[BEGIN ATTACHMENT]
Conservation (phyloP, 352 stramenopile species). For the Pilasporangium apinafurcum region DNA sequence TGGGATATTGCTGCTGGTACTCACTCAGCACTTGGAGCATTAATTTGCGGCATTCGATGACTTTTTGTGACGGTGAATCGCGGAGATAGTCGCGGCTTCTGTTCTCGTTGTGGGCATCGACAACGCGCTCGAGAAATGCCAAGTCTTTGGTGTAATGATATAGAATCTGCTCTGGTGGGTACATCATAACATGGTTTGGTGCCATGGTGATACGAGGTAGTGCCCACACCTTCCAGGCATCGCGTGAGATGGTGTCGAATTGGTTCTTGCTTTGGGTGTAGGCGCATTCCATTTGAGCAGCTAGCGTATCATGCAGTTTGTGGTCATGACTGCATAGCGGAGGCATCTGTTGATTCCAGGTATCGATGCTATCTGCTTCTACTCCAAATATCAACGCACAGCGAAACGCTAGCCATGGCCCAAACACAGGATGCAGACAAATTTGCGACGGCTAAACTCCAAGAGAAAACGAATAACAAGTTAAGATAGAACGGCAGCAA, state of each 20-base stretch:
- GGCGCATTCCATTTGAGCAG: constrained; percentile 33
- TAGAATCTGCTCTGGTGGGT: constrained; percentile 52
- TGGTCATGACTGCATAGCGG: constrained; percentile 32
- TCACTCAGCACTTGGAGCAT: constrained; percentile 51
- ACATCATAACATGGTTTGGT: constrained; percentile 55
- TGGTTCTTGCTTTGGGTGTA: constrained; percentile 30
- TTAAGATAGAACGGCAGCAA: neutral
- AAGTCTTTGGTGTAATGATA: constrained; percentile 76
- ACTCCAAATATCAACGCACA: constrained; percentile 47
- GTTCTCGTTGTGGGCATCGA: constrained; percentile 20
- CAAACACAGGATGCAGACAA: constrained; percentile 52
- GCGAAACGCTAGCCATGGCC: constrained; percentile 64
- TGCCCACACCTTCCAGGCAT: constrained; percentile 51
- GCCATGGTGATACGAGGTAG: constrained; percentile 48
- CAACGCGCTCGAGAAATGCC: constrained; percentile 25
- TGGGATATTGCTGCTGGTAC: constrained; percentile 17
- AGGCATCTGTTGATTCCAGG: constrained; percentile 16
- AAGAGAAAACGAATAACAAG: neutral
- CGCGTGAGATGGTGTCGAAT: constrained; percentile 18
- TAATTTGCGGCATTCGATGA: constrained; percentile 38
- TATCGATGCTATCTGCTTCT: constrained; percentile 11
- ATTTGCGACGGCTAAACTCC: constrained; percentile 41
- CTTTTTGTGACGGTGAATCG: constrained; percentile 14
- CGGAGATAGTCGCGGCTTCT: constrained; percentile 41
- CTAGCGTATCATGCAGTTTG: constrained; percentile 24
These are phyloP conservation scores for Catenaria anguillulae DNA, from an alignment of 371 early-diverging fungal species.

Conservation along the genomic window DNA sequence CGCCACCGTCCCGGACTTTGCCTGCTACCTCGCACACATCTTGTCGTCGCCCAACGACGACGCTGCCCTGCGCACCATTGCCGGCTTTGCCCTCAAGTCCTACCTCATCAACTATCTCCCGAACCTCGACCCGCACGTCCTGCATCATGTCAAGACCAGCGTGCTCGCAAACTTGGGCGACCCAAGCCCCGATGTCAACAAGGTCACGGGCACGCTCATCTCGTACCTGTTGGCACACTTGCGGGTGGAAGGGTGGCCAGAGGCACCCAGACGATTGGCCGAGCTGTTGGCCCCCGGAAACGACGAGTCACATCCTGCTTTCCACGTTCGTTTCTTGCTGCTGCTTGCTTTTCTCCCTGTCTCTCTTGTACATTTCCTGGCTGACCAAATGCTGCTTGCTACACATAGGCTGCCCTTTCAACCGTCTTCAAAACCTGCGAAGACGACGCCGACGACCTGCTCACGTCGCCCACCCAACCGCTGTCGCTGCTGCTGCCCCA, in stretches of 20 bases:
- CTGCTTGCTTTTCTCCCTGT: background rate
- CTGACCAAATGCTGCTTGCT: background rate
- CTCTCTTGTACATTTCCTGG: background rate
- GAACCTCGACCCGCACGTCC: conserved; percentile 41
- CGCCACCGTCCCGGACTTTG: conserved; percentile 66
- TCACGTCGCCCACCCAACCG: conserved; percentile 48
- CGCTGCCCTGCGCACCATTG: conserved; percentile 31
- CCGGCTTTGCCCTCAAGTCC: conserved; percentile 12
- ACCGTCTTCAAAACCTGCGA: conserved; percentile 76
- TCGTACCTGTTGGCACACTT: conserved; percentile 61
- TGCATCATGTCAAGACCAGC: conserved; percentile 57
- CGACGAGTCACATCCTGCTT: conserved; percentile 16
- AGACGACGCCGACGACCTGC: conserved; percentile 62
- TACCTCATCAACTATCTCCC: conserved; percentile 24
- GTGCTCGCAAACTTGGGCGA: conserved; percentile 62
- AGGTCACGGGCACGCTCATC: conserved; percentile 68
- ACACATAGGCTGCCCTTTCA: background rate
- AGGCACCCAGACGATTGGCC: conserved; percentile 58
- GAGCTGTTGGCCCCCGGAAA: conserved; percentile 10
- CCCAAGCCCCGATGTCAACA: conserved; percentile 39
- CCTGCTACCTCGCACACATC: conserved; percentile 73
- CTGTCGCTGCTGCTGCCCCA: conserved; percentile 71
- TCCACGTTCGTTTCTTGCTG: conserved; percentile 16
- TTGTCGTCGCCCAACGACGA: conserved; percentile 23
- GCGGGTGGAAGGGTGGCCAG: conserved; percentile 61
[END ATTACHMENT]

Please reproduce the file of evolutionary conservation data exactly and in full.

Conservation (phyloP, 352 stramenopile species). For the Pilasporangium apinafurcum region DNA sequence TGGGATATTGCTGCTGGTACTCACTCAGCACTTGGAGCATTAATTTGCGGCATTCGATGACTTTTTGTGACGGTGAATCGCGGAGATAGTCGCGGCTTCTGTTCTCGTTGTGGGCATCGACAACGCGCTCGAGAAATGCCAAGTCTTTGGTGTAATGATATAGAATCTGCTCTGGTGGGTACATCATAACATGGTTTGGTGCCATGGTGATACGAGGTAGTGCCCACACCTTCCAGGCATCGCGTGAGATGGTGTCGAATTGGTTCTTGCTTTGGGTGTAGGCGCATTCCATTTGAGCAGCTAGCGTATCATGCAGTTTGTGGTCATGACTGCATAGCGGAGGCATCTGTTGATTCCAGGTATCGATGCTATCTGCTTCTACTCCAAATATCAACGCACAGCGAAACGCTAGCCATGGCCCAAACACAGGATGCAGACAAATTTGCGACGGCTAAACTCCAAGAGAAAACGAATAACAAGTTAAGATAGAACGGCAGCAA, state of each 20-base stretch:
- GGCGCATTCCATTTGAGCAG: constrained; percentile 33
- TAGAATCTGCTCTGGTGGGT: constrained; percentile 52
- TGGTCATGACTGCATAGCGG: constrained; percentile 32
- TCACTCAGCACTTGGAGCAT: constrained; percentile 51
- ACATCATAACATGGTTTGGT: constrained; percentile 55
- TGGTTCTTGCTTTGGGTGTA: constrained; percentile 30
- TTAAGATAGAACGGCAGCAA: neutral
- AAGTCTTTGGTGTAATGATA: constrained; percentile 76
- ACTCCAAATATCAACGCACA: constrained; percentile 47
- GTTCTCGTTGTGGGCATCGA: constrained; percentile 20
- CAAACACAGGATGCAGACAA: constrained; percentile 52
- GCGAAACGCTAGCCATGGCC: constrained; percentile 64
- TGCCCACACCTTCCAGGCAT: constrained; percentile 51
- GCCATGGTGATACGAGGTAG: constrained; percentile 48
- CAACGCGCTCGAGAAATGCC: constrained; percentile 25
- TGGGATATTGCTGCTGGTAC: constrained; percentile 17
- AGGCATCTGTTGATTCCAGG: constrained; percentile 16
- AAGAGAAAACGAATAACAAG: neutral
- CGCGTGAGATGGTGTCGAAT: constrained; percentile 18
- TAATTTGCGGCATTCGATGA: constrained; percentile 38
- TATCGATGCTATCTGCTTCT: constrained; percentile 11
- ATTTGCGACGGCTAAACTCC: constrained; percentile 41
- CTTTTTGTGACGGTGAATCG: constrained; percentile 14
- CGGAGATAGTCGCGGCTTCT: constrained; percentile 41
- CTAGCGTATCATGCAGTTTG: constrained; percentile 24
These are phyloP conservation scores for Catenaria anguillulae DNA, from an alignment of 371 early-diverging fungal species.

Conservation along the genomic window DNA sequence CGCCACCGTCCCGGACTTTGCCTGCTACCTCGCACACATCTTGTCGTCGCCCAACGACGACGCTGCCCTGCGCACCATTGCCGGCTTTGCCCTCAAGTCCTACCTCATCAACTATCTCCCGAACCTCGACCCGCACGTCCTGCATCATGTCAAGACCAGCGTGCTCGCAAACTTGGGCGACCCAAGCCCCGATGTCAACAAGGTCACGGGCACGCTCATCTCGTACCTGTTGGCACACTTGCGGGTGGAAGGGTGGCCAGAGGCACCCAGACGATTGGCCGAGCTGTTGGCCCCCGGAAACGACGAGTCACATCCTGCTTTCCACGTTCGTTTCTTGCTGCTGCTTGCTTTTCTCCCTGTCTCTCTTGTACATTTCCTGGCTGACCAAATGCTGCTTGCTACACATAGGCTGCCCTTTCAACCGTCTTCAAAACCTGCGAAGACGACGCCGACGACCTGCTCACGTCGCCCACCCAACCGCTGTCGCTGCTGCTGCCCCA, in stretches of 20 bases:
- CTGCTTGCTTTTCTCCCTGT: background rate
- CTGACCAAATGCTGCTTGCT: background rate
- CTCTCTTGTACATTTCCTGG: background rate
- GAACCTCGACCCGCACGTCC: conserved; percentile 41
- CGCCACCGTCCCGGACTTTG: conserved; percentile 66
- TCACGTCGCCCACCCAACCG: conserved; percentile 48
- CGCTGCCCTGCGCACCATTG: conserved; percentile 31
- CCGGCTTTGCCCTCAAGTCC: conserved; percentile 12
- ACCGTCTTCAAAACCTGCGA: conserved; percentile 76
- TCGTACCTGTTGGCACACTT: conserved; percentile 61
- TGCATCATGTCAAGACCAGC: conserved; percentile 57
- CGACGAGTCACATCCTGCTT: conserved; percentile 16
- AGACGACGCCGACGACCTGC: conserved; percentile 62
- TACCTCATCAACTATCTCCC: conserved; percentile 24
- GTGCTCGCAAACTTGGGCGA: conserved; percentile 62
- AGGTCACGGGCACGCTCATC: conserved; percentile 68
- ACACATAGGCTGCCCTTTCA: background rate
- AGGCACCCAGACGATTGGCC: conserved; percentile 58
- GAGCTGTTGGCCCCCGGAAA: conserved; percentile 10
- CCCAAGCCCCGATGTCAACA: conserved; percentile 39
- CCTGCTACCTCGCACACATC: conserved; percentile 73
- CTGTCGCTGCTGCTGCCCCA: conserved; percentile 71
- TCCACGTTCGTTTCTTGCTG: conserved; percentile 16
- TTGTCGTCGCCCAACGACGA: conserved; percentile 23
- GCGGGTGGAAGGGTGGCCAG: conserved; percentile 61